Friday, 30 May 2014

a 'laughing stock'

According to the Government, Police and crime commissioners have the job of ‘bringing communities closer to the police, building confidence in the system and restoring trust’, but in reality it has just brought the independent Police Forces of the UK into political control.

They were brought in across England and Wales in November 2012 by the Conservatives to set budgets and decide on strategies while also holding chief constables to account.
But lack of enthusiasm for the reform meant the polls were held with little publicity, and a record low 15 per cent of voters turned out, that has resulted in some very unsatisfactory appointments

At the time of the election for Kent Crime Commissioner the turnout was so low for the poll, that Mrs Ann Barnes was elected with a total of 114,137votes from a registered electorate of 1,281,968.

Most people were uninterested, and were of a mind that this whole process was a waste of money, but Cameron, once again pressed ahead with his pet plan, and once again showed total disregard of the wishes of the people whom he was elected to represent.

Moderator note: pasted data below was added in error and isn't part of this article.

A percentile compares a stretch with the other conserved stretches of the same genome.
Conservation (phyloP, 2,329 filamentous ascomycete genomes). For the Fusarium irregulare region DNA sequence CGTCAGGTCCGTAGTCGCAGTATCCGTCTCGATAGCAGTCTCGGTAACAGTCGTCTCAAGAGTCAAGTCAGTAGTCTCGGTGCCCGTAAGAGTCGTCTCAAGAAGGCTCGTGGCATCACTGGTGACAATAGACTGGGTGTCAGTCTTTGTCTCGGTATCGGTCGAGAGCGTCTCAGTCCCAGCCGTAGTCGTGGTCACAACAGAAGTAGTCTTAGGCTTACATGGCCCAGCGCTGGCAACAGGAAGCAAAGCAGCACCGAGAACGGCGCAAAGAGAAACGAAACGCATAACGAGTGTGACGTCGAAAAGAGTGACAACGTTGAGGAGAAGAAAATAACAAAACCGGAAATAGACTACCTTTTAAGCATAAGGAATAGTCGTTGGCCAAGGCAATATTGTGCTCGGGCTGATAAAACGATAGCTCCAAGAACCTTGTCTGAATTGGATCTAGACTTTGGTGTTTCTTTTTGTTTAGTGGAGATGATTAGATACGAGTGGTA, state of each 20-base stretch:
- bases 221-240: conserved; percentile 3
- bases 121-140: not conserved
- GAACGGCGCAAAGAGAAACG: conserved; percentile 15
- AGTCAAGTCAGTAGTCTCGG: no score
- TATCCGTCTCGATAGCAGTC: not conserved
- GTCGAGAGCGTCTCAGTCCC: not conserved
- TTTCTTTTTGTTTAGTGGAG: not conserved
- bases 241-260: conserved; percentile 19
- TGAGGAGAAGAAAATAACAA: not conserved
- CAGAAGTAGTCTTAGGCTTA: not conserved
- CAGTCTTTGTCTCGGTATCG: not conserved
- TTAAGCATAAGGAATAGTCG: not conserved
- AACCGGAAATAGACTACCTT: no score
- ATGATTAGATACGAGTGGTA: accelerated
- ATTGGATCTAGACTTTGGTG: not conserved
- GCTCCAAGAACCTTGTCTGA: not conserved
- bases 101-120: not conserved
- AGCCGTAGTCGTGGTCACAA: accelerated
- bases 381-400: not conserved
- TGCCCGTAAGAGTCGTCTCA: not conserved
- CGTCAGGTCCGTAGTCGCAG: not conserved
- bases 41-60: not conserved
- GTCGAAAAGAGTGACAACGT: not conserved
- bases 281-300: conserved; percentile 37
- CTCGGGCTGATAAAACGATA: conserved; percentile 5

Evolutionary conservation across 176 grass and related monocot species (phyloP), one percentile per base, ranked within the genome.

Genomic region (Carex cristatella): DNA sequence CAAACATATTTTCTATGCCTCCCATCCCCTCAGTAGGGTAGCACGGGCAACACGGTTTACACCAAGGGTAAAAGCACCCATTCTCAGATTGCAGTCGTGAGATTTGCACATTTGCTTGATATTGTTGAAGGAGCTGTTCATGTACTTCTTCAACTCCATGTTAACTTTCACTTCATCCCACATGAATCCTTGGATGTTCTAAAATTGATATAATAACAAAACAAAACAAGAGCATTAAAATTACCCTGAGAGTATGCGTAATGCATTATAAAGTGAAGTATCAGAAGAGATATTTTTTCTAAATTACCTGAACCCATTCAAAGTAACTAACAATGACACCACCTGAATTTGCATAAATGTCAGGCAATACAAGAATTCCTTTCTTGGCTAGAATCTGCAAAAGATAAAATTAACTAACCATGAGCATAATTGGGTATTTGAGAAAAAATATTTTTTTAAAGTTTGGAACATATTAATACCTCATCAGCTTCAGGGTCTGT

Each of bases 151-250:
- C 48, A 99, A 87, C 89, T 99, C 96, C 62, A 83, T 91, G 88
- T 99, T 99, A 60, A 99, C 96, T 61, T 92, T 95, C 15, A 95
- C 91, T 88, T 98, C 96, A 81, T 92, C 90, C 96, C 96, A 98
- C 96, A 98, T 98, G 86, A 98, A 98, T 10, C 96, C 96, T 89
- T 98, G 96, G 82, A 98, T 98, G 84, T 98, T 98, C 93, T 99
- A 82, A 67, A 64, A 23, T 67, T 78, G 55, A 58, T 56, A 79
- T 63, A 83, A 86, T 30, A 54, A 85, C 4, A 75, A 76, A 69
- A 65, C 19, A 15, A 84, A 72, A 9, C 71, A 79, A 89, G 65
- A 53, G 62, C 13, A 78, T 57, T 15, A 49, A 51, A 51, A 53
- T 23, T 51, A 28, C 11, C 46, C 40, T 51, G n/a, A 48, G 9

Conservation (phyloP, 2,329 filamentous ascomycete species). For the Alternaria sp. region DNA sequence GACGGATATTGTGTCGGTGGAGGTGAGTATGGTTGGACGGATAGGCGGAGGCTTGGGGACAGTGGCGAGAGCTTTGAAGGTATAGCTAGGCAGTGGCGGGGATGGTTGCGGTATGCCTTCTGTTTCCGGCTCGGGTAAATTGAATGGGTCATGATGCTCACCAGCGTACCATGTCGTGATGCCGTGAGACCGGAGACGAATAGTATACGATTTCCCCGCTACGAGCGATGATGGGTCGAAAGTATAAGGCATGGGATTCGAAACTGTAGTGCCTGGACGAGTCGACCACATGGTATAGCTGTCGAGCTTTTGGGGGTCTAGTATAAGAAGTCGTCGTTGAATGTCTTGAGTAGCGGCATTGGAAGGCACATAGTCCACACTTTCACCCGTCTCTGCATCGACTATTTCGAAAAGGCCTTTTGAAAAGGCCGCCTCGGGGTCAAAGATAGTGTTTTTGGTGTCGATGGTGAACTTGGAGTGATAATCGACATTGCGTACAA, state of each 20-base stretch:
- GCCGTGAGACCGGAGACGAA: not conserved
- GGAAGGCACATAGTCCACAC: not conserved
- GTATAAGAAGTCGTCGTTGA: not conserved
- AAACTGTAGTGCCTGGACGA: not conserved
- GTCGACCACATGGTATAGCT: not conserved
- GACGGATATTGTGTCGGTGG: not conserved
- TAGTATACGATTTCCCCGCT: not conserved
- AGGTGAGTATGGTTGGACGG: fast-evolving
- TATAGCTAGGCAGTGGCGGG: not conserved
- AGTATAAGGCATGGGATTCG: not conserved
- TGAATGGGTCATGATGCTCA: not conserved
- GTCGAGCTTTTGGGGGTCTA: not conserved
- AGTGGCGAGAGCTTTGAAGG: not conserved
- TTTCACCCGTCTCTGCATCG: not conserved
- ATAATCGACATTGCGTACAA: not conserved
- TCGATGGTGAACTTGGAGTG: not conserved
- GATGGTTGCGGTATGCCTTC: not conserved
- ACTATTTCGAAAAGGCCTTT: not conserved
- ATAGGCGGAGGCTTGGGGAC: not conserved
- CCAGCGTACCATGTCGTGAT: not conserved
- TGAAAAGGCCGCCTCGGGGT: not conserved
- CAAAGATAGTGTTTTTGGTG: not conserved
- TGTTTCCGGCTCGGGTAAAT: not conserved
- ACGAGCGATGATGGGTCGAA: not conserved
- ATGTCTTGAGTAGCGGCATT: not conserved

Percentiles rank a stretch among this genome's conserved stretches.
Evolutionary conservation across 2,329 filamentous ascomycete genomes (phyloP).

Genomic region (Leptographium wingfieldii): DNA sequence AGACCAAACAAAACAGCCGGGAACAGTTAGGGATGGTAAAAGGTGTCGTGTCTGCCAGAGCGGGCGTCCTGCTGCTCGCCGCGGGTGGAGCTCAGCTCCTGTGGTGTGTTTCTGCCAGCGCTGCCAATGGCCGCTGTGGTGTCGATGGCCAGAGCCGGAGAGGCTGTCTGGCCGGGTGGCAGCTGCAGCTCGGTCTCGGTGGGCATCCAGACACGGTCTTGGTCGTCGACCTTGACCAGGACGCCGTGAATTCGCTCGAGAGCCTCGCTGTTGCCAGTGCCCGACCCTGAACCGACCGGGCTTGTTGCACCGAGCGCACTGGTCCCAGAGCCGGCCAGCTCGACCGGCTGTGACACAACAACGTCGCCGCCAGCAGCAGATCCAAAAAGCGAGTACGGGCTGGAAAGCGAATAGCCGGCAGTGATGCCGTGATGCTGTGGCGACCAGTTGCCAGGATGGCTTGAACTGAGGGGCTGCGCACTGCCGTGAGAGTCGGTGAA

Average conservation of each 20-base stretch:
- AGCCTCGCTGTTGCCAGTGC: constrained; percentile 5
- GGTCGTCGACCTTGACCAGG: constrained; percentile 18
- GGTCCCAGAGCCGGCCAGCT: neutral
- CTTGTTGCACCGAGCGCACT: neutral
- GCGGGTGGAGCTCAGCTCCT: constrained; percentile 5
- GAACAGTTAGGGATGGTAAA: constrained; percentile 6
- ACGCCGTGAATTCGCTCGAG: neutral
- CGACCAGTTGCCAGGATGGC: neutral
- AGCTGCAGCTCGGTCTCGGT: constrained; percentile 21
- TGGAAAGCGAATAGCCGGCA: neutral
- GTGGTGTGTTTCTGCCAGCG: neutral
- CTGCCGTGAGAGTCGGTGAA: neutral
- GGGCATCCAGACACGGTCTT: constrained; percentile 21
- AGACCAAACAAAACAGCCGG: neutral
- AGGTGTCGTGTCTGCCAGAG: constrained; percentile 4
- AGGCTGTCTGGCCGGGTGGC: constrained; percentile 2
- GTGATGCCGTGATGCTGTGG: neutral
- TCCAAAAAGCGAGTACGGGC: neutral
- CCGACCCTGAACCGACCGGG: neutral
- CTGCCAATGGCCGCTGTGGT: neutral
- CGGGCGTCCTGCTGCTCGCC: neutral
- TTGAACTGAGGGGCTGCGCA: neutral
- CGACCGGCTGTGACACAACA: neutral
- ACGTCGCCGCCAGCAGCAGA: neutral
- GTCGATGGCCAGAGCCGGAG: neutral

Last night police officers branded the Kent Crime Commissioner a 'laughing stock' following an 'embarrassing' Channel 4 documentary about her job.
Viewers reacted with fury to last night's Meet The Police Commissioner programme in which Ann Barnes, elected crime chief for Kent, struggled to explain her £85,000-a-year taxpayer-funded role.

The documentary showed Mrs Barnes travelling in a van she dubs 'Ann Force 1', having difficulty explaining an approach to policing priorities.
In the sequence, Mrs Barnes is shown in front of a flipchart on which is a hand-drawn diagram of concentric circles. Mrs Barnes explains that "These are all the various things, different kinds of policing, OK, in Kent," waving a hand in a circular motion around the circles. "And these are the different kinds of policing priorities, in terms of priority."
When asked by the interviewer What would be a crime on the outside of the diagram, she replies “Oh God, no idea, I can't tell you actually, I mean I wasn't thinking I was going to talk about the onion as we call it. Erm, oh, I don't know really”